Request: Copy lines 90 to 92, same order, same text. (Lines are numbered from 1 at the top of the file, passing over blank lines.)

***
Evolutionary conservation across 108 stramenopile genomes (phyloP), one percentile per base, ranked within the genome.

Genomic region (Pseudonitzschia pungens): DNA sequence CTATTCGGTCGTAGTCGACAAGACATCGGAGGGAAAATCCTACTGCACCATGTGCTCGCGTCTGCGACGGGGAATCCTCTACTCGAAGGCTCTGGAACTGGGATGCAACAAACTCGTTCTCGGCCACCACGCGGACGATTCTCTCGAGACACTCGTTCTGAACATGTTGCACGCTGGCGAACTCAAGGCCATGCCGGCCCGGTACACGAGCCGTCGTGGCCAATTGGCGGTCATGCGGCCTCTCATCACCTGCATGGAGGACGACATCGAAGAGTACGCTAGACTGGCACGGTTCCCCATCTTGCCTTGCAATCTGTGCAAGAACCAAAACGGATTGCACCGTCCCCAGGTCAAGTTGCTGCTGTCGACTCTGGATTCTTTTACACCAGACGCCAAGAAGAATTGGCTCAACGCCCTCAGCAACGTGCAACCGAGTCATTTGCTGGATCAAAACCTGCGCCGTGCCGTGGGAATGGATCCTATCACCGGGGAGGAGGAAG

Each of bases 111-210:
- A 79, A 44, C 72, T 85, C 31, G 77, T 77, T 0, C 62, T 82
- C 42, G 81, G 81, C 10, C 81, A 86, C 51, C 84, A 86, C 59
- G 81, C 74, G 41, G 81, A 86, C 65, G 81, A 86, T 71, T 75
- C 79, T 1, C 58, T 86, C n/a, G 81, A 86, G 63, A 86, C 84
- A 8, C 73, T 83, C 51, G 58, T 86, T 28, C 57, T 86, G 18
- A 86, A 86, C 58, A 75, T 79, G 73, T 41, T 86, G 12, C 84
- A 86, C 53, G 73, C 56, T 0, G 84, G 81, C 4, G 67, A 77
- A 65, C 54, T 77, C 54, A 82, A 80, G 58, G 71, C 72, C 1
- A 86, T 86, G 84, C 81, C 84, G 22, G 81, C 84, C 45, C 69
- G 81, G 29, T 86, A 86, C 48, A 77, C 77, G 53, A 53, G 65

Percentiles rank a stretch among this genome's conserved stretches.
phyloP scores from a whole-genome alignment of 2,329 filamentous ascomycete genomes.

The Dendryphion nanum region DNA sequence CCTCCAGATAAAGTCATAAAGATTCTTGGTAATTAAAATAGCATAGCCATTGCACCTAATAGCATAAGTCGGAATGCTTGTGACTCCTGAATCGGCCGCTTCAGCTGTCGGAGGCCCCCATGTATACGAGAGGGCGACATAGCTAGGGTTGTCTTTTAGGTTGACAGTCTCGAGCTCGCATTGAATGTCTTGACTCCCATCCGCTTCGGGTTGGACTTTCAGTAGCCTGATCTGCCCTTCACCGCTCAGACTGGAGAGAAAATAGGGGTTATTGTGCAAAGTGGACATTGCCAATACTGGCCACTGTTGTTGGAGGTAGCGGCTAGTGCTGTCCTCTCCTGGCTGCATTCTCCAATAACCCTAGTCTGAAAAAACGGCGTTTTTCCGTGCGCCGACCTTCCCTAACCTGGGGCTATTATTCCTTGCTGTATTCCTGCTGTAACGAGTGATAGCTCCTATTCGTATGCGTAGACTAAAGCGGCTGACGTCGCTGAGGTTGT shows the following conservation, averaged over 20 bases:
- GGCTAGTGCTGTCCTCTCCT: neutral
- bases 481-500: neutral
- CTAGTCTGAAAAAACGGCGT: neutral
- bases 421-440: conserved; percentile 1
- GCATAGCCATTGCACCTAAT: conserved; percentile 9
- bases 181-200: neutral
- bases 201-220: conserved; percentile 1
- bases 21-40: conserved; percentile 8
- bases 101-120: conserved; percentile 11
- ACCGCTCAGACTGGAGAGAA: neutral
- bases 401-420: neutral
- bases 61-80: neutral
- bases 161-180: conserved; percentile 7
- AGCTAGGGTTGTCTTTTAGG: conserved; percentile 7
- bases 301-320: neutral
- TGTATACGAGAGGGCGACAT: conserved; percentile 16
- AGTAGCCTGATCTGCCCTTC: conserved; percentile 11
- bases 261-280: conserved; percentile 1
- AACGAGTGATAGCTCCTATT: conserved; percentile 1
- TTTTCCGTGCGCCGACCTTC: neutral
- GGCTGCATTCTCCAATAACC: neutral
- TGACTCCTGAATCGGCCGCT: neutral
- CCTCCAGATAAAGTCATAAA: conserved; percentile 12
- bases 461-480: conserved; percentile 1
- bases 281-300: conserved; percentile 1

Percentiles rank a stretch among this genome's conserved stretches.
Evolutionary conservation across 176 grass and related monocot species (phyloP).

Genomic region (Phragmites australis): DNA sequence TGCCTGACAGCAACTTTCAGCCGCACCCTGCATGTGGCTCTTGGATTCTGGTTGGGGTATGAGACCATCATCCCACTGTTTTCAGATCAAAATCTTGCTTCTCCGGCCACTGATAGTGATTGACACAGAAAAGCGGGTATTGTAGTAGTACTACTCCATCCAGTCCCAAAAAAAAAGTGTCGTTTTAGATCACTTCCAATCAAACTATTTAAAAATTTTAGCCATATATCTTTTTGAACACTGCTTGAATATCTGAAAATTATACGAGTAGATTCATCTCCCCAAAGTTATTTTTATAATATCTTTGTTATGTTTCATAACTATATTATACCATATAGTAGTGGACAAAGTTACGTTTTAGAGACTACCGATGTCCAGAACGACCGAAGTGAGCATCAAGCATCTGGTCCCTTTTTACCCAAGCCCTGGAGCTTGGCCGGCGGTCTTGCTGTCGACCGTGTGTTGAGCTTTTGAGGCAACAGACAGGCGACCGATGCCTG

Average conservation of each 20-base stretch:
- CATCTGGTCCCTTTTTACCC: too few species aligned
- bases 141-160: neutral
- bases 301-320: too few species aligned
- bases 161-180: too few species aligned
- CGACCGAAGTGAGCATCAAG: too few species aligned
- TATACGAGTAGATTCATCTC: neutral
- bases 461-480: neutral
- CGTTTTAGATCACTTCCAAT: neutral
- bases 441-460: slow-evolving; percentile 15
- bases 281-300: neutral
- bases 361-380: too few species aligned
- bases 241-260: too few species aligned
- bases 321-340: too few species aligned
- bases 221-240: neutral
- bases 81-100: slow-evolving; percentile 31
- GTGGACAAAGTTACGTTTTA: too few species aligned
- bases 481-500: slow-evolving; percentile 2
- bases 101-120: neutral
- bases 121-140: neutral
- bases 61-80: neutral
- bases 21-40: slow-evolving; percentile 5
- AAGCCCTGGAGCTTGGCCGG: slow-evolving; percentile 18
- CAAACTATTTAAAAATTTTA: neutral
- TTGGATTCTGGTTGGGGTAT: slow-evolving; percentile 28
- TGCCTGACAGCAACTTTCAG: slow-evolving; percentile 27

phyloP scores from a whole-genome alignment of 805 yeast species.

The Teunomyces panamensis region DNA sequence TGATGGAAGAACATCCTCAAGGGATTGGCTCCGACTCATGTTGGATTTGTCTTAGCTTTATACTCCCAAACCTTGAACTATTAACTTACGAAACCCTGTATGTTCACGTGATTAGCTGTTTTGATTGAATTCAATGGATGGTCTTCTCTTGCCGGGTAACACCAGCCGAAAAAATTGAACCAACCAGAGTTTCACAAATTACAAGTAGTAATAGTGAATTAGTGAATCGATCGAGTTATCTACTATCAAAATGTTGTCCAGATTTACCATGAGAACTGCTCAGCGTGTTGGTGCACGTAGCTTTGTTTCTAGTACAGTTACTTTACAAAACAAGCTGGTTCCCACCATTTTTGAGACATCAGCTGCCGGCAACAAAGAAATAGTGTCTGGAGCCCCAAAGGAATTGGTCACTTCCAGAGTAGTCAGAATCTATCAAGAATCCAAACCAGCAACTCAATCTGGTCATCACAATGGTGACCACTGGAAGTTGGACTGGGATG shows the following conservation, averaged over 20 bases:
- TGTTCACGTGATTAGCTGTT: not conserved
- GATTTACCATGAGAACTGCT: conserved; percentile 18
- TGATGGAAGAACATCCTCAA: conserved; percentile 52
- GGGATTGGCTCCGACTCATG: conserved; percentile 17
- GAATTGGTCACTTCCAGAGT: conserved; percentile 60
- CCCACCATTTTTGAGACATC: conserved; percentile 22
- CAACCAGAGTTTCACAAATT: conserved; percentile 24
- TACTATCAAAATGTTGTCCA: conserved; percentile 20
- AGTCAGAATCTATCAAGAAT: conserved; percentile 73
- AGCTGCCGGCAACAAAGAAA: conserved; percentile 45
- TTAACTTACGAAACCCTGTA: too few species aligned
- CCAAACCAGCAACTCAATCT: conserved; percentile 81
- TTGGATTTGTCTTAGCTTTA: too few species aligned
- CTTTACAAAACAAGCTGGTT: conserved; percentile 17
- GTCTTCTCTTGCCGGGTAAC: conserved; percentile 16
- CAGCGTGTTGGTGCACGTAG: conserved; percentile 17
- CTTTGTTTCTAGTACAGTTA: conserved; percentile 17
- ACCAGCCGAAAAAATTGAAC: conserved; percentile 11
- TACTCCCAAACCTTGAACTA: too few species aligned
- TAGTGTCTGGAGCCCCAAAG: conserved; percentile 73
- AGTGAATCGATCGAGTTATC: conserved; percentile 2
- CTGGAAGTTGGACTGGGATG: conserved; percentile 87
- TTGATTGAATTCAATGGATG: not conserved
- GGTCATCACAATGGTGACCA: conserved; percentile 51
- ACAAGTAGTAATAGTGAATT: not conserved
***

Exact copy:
- ACCAGCCGAAAAAATTGAAC: conserved; percentile 11
- TACTCCCAAACCTTGAACTA: too few species aligned
- TAGTGTCTGGAGCCCCAAAG: conserved; percentile 73